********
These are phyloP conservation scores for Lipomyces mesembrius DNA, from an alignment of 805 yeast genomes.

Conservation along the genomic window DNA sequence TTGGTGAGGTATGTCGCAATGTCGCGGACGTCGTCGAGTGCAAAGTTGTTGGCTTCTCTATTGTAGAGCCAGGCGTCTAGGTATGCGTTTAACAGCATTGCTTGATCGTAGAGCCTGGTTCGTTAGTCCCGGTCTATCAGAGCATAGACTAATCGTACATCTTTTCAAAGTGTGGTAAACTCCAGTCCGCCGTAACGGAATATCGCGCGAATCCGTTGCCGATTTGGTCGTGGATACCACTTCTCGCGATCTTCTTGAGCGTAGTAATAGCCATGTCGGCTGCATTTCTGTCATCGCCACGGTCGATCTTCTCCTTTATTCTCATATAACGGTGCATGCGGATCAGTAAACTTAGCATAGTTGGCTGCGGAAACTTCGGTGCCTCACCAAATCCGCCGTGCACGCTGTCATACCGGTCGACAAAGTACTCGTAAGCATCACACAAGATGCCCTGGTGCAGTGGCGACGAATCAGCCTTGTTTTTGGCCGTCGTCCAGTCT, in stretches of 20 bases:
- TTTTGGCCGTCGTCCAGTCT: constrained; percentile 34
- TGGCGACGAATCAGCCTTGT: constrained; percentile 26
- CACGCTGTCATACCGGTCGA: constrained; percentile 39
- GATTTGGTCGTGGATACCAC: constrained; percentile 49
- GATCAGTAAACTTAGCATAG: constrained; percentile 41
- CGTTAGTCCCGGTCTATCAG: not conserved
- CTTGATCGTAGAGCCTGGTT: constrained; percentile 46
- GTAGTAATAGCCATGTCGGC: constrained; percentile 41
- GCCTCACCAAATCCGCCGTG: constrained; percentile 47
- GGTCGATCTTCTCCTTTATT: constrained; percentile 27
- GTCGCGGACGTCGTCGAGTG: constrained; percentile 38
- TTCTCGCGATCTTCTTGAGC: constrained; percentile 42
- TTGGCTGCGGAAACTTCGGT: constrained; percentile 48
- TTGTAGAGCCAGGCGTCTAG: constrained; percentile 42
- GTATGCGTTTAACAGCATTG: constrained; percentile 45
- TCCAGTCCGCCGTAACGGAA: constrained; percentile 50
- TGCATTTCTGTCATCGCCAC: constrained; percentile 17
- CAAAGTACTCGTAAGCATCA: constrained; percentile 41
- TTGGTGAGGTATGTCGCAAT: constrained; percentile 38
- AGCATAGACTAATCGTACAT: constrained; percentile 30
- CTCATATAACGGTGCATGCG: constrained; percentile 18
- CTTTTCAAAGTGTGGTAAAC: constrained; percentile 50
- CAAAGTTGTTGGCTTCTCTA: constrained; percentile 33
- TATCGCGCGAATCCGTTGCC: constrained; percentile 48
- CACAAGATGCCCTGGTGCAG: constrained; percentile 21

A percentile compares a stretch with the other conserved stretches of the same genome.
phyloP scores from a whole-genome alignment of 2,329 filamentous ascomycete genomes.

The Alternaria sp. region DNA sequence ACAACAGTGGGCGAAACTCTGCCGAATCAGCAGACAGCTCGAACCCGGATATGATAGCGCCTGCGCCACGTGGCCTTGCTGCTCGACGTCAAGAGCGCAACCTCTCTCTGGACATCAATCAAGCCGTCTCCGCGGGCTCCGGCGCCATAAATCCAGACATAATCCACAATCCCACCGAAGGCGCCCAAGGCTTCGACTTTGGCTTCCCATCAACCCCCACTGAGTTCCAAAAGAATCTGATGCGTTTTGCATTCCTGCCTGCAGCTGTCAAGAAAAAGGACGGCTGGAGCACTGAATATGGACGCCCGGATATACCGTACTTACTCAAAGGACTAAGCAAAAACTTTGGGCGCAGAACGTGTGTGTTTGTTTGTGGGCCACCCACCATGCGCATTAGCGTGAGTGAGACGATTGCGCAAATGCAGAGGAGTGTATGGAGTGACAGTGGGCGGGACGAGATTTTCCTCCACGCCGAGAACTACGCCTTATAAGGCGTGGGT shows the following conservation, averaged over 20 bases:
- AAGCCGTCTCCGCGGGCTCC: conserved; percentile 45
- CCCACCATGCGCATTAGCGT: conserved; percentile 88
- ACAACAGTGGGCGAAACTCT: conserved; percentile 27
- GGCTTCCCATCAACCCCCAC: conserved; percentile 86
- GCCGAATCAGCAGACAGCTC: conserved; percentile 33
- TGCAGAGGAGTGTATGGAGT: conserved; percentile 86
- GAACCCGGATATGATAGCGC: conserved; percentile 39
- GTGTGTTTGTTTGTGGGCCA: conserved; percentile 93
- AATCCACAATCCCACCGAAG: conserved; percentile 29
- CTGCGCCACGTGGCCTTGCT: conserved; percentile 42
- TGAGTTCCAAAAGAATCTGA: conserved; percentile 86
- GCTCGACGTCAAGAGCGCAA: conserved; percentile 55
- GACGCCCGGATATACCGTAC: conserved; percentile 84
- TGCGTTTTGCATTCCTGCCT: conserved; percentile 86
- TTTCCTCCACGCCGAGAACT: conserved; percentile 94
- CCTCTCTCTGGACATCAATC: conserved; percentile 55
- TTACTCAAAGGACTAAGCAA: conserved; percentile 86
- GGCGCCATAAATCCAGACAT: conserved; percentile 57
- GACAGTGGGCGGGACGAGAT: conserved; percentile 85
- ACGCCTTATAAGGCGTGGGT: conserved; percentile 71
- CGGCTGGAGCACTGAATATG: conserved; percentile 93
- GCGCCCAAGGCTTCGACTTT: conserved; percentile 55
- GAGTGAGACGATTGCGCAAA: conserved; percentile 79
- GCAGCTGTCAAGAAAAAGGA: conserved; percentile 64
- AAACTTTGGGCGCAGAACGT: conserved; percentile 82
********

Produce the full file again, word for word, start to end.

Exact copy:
These are phyloP conservation scores for Lipomyces mesembrius DNA, from an alignment of 805 yeast genomes.

Conservation along the genomic window DNA sequence TTGGTGAGGTATGTCGCAATGTCGCGGACGTCGTCGAGTGCAAAGTTGTTGGCTTCTCTATTGTAGAGCCAGGCGTCTAGGTATGCGTTTAACAGCATTGCTTGATCGTAGAGCCTGGTTCGTTAGTCCCGGTCTATCAGAGCATAGACTAATCGTACATCTTTTCAAAGTGTGGTAAACTCCAGTCCGCCGTAACGGAATATCGCGCGAATCCGTTGCCGATTTGGTCGTGGATACCACTTCTCGCGATCTTCTTGAGCGTAGTAATAGCCATGTCGGCTGCATTTCTGTCATCGCCACGGTCGATCTTCTCCTTTATTCTCATATAACGGTGCATGCGGATCAGTAAACTTAGCATAGTTGGCTGCGGAAACTTCGGTGCCTCACCAAATCCGCCGTGCACGCTGTCATACCGGTCGACAAAGTACTCGTAAGCATCACACAAGATGCCCTGGTGCAGTGGCGACGAATCAGCCTTGTTTTTGGCCGTCGTCCAGTCT, in stretches of 20 bases:
- TTTTGGCCGTCGTCCAGTCT: constrained; percentile 34
- TGGCGACGAATCAGCCTTGT: constrained; percentile 26
- CACGCTGTCATACCGGTCGA: constrained; percentile 39
- GATTTGGTCGTGGATACCAC: constrained; percentile 49
- GATCAGTAAACTTAGCATAG: constrained; percentile 41
- CGTTAGTCCCGGTCTATCAG: not conserved
- CTTGATCGTAGAGCCTGGTT: constrained; percentile 46
- GTAGTAATAGCCATGTCGGC: constrained; percentile 41
- GCCTCACCAAATCCGCCGTG: constrained; percentile 47
- GGTCGATCTTCTCCTTTATT: constrained; percentile 27
- GTCGCGGACGTCGTCGAGTG: constrained; percentile 38
- TTCTCGCGATCTTCTTGAGC: constrained; percentile 42
- TTGGCTGCGGAAACTTCGGT: constrained; percentile 48
- TTGTAGAGCCAGGCGTCTAG: constrained; percentile 42
- GTATGCGTTTAACAGCATTG: constrained; percentile 45
- TCCAGTCCGCCGTAACGGAA: constrained; percentile 50
- TGCATTTCTGTCATCGCCAC: constrained; percentile 17
- CAAAGTACTCGTAAGCATCA: constrained; percentile 41
- TTGGTGAGGTATGTCGCAAT: constrained; percentile 38
- AGCATAGACTAATCGTACAT: constrained; percentile 30
- CTCATATAACGGTGCATGCG: constrained; percentile 18
- CTTTTCAAAGTGTGGTAAAC: constrained; percentile 50
- CAAAGTTGTTGGCTTCTCTA: constrained; percentile 33
- TATCGCGCGAATCCGTTGCC: constrained; percentile 48
- CACAAGATGCCCTGGTGCAG: constrained; percentile 21

A percentile compares a stretch with the other conserved stretches of the same genome.
phyloP scores from a whole-genome alignment of 2,329 filamentous ascomycete genomes.

The Alternaria sp. region DNA sequence ACAACAGTGGGCGAAACTCTGCCGAATCAGCAGACAGCTCGAACCCGGATATGATAGCGCCTGCGCCACGTGGCCTTGCTGCTCGACGTCAAGAGCGCAACCTCTCTCTGGACATCAATCAAGCCGTCTCCGCGGGCTCCGGCGCCATAAATCCAGACATAATCCACAATCCCACCGAAGGCGCCCAAGGCTTCGACTTTGGCTTCCCATCAACCCCCACTGAGTTCCAAAAGAATCTGATGCGTTTTGCATTCCTGCCTGCAGCTGTCAAGAAAAAGGACGGCTGGAGCACTGAATATGGACGCCCGGATATACCGTACTTACTCAAAGGACTAAGCAAAAACTTTGGGCGCAGAACGTGTGTGTTTGTTTGTGGGCCACCCACCATGCGCATTAGCGTGAGTGAGACGATTGCGCAAATGCAGAGGAGTGTATGGAGTGACAGTGGGCGGGACGAGATTTTCCTCCACGCCGAGAACTACGCCTTATAAGGCGTGGGT shows the following conservation, averaged over 20 bases:
- AAGCCGTCTCCGCGGGCTCC: conserved; percentile 45
- CCCACCATGCGCATTAGCGT: conserved; percentile 88
- ACAACAGTGGGCGAAACTCT: conserved; percentile 27
- GGCTTCCCATCAACCCCCAC: conserved; percentile 86
- GCCGAATCAGCAGACAGCTC: conserved; percentile 33
- TGCAGAGGAGTGTATGGAGT: conserved; percentile 86
- GAACCCGGATATGATAGCGC: conserved; percentile 39
- GTGTGTTTGTTTGTGGGCCA: conserved; percentile 93
- AATCCACAATCCCACCGAAG: conserved; percentile 29
- CTGCGCCACGTGGCCTTGCT: conserved; percentile 42
- TGAGTTCCAAAAGAATCTGA: conserved; percentile 86
- GCTCGACGTCAAGAGCGCAA: conserved; percentile 55
- GACGCCCGGATATACCGTAC: conserved; percentile 84
- TGCGTTTTGCATTCCTGCCT: conserved; percentile 86
- TTTCCTCCACGCCGAGAACT: conserved; percentile 94
- CCTCTCTCTGGACATCAATC: conserved; percentile 55
- TTACTCAAAGGACTAAGCAA: conserved; percentile 86
- GGCGCCATAAATCCAGACAT: conserved; percentile 57
- GACAGTGGGCGGGACGAGAT: conserved; percentile 85
- ACGCCTTATAAGGCGTGGGT: conserved; percentile 71
- CGGCTGGAGCACTGAATATG: conserved; percentile 93
- GCGCCCAAGGCTTCGACTTT: conserved; percentile 55
- GAGTGAGACGATTGCGCAAA: conserved; percentile 79
- GCAGCTGTCAAGAAAAAGGA: conserved; percentile 64
- AAACTTTGGGCGCAGAACGT: conserved; percentile 82